Transitioning Out of Imposter Syndrome as a Novice Nurse Coach

Ever feel like you are posing as someone who knows what they are doing… when inside you feel you have no idea? Let’s define imposter syndrome.

What is Imposter Syndrome?

Imposter Syndrome is a psychological pattern in which individuals doubt their skills, talents, or accomplishments and have a persistent, often internalized fear of being exposed as a “fraud.” Despite evidence of competence, those experiencing this syndrome remain convinced that they don’t deserve their success and that others will eventually uncover their supposed inadequacy.

While a person can experience various forms of Imposter Syndrome, such as projecting confidence externally while feeling insecure internally, or grappling with incongruent circumstances, what causes imposter syndrome and its manifestations in the field of nurse coaching are particularly distinct.

In this context, Imposter Syndrome may manifest when a nurse coach feels unqualified or fears that their lack of experience will be exposed. Even working within a healing profession like nursing, where they have been trained to provide help, they may still doubt their ability to truly assist a client. These complex emotions can create a challenging internal struggle for nurse coaches.

Many of these nurse coach imposter syndrome feelings can occur when transitioning into a new role or after acquiring new skills, leading to a lack of confidence, undue self-criticism, and psychological stress.

Understanding and recognizing its presence is the first step to overcoming imposter syndrome, and the strategies outlined in this post can help nurse coaches navigate these complex emotions and build a more authentic and confident practice.

A Personal Reflection on Nurse Imposter Syndrome

I have a photo of myself taken on one of my 50’s birthdays that reflects joy, surprise, and excitement, yet on the inside none of it was true. (Imposter syndrome!)


Either I’m an extremely great actor, in which my talents have been squandered, or I am like everyone else, I hide emotions that are difficult and don’t always honor myself in a way that is nourishing.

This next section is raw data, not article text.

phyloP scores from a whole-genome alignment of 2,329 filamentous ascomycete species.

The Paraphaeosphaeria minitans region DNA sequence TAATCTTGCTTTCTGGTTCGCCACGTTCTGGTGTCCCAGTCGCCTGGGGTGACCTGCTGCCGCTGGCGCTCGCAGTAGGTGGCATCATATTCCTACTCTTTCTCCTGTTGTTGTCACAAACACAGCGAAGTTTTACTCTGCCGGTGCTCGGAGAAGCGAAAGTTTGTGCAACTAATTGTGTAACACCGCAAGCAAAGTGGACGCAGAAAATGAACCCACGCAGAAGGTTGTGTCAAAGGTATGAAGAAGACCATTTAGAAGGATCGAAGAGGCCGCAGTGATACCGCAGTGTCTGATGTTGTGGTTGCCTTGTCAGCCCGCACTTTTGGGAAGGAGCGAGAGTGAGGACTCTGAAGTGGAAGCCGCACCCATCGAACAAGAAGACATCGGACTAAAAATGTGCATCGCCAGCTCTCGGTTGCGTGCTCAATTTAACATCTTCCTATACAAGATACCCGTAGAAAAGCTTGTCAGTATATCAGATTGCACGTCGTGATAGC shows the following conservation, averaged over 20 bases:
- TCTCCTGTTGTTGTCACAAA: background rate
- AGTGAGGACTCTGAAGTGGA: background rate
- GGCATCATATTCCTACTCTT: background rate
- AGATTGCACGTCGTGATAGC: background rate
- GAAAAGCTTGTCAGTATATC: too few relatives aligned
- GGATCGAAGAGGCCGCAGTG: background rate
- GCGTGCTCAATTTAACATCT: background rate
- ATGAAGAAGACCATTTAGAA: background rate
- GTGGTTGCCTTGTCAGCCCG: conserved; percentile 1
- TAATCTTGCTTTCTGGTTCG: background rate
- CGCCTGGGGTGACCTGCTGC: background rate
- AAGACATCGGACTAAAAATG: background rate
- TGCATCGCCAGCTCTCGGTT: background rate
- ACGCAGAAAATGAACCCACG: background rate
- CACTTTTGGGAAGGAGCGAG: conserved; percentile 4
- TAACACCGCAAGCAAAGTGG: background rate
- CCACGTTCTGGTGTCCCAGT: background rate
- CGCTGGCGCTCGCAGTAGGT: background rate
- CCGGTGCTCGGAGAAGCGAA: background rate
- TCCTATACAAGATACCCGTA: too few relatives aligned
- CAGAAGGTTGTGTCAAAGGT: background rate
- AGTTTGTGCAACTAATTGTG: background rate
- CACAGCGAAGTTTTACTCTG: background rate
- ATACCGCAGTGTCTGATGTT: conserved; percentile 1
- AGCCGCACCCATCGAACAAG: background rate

Don’t we all tend to put faces on that don’t represent ourselves at times? I would bet that everyone says yes! How is it that we come into the world fresh, clean, and untainted by the need to hide?

It is a question I have been pondering quite a lot lately, and more specifically recently after a work retreat.

Maybe you’re coming out of a professional learning experience or having acquired some new skills, but have little experience? Whichever position you find yourself in, there are some key strategies to implement to make the transition out of Imposter Syndrome easier.

How to Overcome Imposter Syndrome: Key Strategies for Nurse Coaches

Identifying Your Strengths: Building Confidence in Nurse Coaching

Take an inventory of your strengths. What skills or talents began to shine as you were learning new skills? Write down two or three. Once you have listed them, which ones are comfortable and easier to use? How can you utilize those skills to increase your confidence and credibility?

Nurse Coach Board Certification may also help increase your confidence a novice nurse coach. Connecting with mentors and peers during the certification process can further enhance your support network, making you feel more empowered and capable in your role as a nurse coach.

Embracing Continuous Learning: Developing Leadership and Entrepreneurial Skills